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March 25th, 2020

Current uncertain circumstances with the outbreak of the COVID-19 pandemic have affected businesses of all sizes in all sectors across the globe and no doubt will be making history for changing the way that companies work for good. Corporate giants including Google, Amazon and Apple are all working remotely and here at Futures we’ve set up all of our consultants and team to work from home so that we can maintain business as usual (or as close to this as possible).

Here’s how to ensure you maximise productivity whilst working from home in what might feel like an unsettling time.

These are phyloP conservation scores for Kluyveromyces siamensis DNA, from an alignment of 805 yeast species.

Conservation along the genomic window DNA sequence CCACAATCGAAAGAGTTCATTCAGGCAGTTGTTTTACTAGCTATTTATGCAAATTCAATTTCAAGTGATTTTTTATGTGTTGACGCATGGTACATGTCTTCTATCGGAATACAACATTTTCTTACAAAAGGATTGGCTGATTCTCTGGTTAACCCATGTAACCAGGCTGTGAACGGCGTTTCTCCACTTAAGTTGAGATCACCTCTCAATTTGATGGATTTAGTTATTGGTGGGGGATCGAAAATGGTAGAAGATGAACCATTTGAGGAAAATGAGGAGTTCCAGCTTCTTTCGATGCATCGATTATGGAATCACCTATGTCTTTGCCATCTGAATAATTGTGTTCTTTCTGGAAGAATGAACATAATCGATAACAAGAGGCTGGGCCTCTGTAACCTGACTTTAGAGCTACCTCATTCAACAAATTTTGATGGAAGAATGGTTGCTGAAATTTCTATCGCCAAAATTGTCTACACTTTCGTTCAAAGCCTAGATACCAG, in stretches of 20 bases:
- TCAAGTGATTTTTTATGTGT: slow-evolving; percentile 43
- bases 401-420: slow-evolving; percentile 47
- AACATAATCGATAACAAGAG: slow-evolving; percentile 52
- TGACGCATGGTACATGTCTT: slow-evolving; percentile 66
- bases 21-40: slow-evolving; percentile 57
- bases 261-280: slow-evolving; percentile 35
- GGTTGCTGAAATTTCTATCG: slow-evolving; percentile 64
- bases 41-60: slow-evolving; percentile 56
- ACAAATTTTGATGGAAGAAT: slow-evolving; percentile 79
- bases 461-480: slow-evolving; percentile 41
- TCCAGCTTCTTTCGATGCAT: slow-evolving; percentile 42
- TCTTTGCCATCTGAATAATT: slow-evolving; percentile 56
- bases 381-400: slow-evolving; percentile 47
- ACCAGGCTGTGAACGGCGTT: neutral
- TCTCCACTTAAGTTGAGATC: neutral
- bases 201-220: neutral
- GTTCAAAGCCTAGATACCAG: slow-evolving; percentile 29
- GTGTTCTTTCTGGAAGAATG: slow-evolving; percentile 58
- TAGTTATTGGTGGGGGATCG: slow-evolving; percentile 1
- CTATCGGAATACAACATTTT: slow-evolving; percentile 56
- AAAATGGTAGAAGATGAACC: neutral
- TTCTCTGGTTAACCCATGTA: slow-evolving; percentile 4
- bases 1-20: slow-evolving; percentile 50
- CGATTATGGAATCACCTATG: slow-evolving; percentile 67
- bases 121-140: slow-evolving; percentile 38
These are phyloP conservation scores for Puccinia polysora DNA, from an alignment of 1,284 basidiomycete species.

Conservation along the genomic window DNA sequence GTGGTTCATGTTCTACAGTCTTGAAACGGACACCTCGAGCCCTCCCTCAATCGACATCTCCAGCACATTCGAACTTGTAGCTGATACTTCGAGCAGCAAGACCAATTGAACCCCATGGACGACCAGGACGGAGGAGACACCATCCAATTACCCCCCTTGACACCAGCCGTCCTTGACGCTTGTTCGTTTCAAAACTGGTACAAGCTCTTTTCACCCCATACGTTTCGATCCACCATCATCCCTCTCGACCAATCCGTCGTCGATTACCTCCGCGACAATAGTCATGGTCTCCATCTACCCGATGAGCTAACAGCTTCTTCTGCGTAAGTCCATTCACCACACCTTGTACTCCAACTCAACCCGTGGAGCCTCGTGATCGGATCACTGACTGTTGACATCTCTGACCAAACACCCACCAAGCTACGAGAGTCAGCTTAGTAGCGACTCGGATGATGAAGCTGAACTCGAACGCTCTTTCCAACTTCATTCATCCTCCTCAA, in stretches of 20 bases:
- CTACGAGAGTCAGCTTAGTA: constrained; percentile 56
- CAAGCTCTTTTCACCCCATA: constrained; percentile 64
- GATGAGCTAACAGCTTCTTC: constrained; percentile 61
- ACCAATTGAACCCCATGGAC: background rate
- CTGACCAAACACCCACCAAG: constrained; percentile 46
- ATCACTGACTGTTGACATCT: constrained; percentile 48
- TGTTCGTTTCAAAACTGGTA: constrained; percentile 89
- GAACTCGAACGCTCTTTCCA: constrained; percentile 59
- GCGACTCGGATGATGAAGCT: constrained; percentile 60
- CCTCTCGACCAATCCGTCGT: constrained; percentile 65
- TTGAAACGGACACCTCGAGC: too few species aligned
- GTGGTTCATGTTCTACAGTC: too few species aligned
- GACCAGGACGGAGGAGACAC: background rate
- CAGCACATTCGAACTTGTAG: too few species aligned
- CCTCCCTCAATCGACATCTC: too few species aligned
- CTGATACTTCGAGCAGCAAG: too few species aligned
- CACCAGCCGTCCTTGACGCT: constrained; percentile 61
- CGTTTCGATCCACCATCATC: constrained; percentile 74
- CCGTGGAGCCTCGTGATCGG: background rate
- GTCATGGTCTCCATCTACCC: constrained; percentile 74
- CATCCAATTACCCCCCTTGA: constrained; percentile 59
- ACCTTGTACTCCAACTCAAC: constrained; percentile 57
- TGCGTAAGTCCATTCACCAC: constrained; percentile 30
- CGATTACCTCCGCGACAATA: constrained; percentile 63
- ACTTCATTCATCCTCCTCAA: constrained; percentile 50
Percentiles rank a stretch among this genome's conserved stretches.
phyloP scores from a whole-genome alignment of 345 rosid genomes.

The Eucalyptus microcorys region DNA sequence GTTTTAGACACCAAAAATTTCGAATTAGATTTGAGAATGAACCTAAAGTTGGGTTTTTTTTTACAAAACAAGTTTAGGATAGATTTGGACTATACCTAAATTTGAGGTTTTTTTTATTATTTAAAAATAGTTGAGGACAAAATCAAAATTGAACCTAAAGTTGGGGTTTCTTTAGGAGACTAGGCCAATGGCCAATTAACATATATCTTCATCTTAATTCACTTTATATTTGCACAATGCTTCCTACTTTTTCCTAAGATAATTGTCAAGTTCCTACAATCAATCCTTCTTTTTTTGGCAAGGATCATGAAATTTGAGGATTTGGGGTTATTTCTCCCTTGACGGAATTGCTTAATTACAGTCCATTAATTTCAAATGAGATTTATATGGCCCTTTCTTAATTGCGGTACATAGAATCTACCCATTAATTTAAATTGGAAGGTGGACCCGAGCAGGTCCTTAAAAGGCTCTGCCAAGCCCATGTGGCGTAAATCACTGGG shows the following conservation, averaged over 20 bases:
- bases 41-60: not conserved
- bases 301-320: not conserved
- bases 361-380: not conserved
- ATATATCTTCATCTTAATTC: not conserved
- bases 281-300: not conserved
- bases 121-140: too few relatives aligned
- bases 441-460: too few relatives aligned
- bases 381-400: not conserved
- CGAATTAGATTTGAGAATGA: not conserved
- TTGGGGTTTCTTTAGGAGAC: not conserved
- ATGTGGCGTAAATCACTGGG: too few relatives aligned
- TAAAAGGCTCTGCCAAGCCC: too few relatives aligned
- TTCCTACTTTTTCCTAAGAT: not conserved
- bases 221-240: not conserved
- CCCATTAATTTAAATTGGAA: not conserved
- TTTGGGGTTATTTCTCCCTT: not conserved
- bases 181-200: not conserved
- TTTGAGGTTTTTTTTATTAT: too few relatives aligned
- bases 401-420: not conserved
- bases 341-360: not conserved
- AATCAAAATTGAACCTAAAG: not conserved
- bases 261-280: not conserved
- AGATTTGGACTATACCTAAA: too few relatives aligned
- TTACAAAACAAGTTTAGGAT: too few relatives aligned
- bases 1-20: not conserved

Whilst the idea of working in your pyjamas sounds tempting, it’s a no go for maintaining productivity. Getting showered and dressed each day can works wonders for your motivation levels and sets your mind set for the day ahead. Ensuring that you maintain your levels of self-hygiene is vital for your mental health. Consider dedicating a designated area in your home exclusively for remote working as this is thought to have a beneficial effect on your concentration levels. If you don’t have a home office, this could mean setting up a comfortable temporary workspace, with a table to rest your PC on and a chair that allows you to sit in an upright position which supports your posture. Aim for a space in your home which has natural lighting and a comfortable chair, in a room that’s ideally free from clutter. In a survey of 7,000 workers, 65% reported productivity increase when working from home, which could be due to having a quiet spot to zone into a workload. Seek a quiet environment away from all distractions and prepare your task list for the day.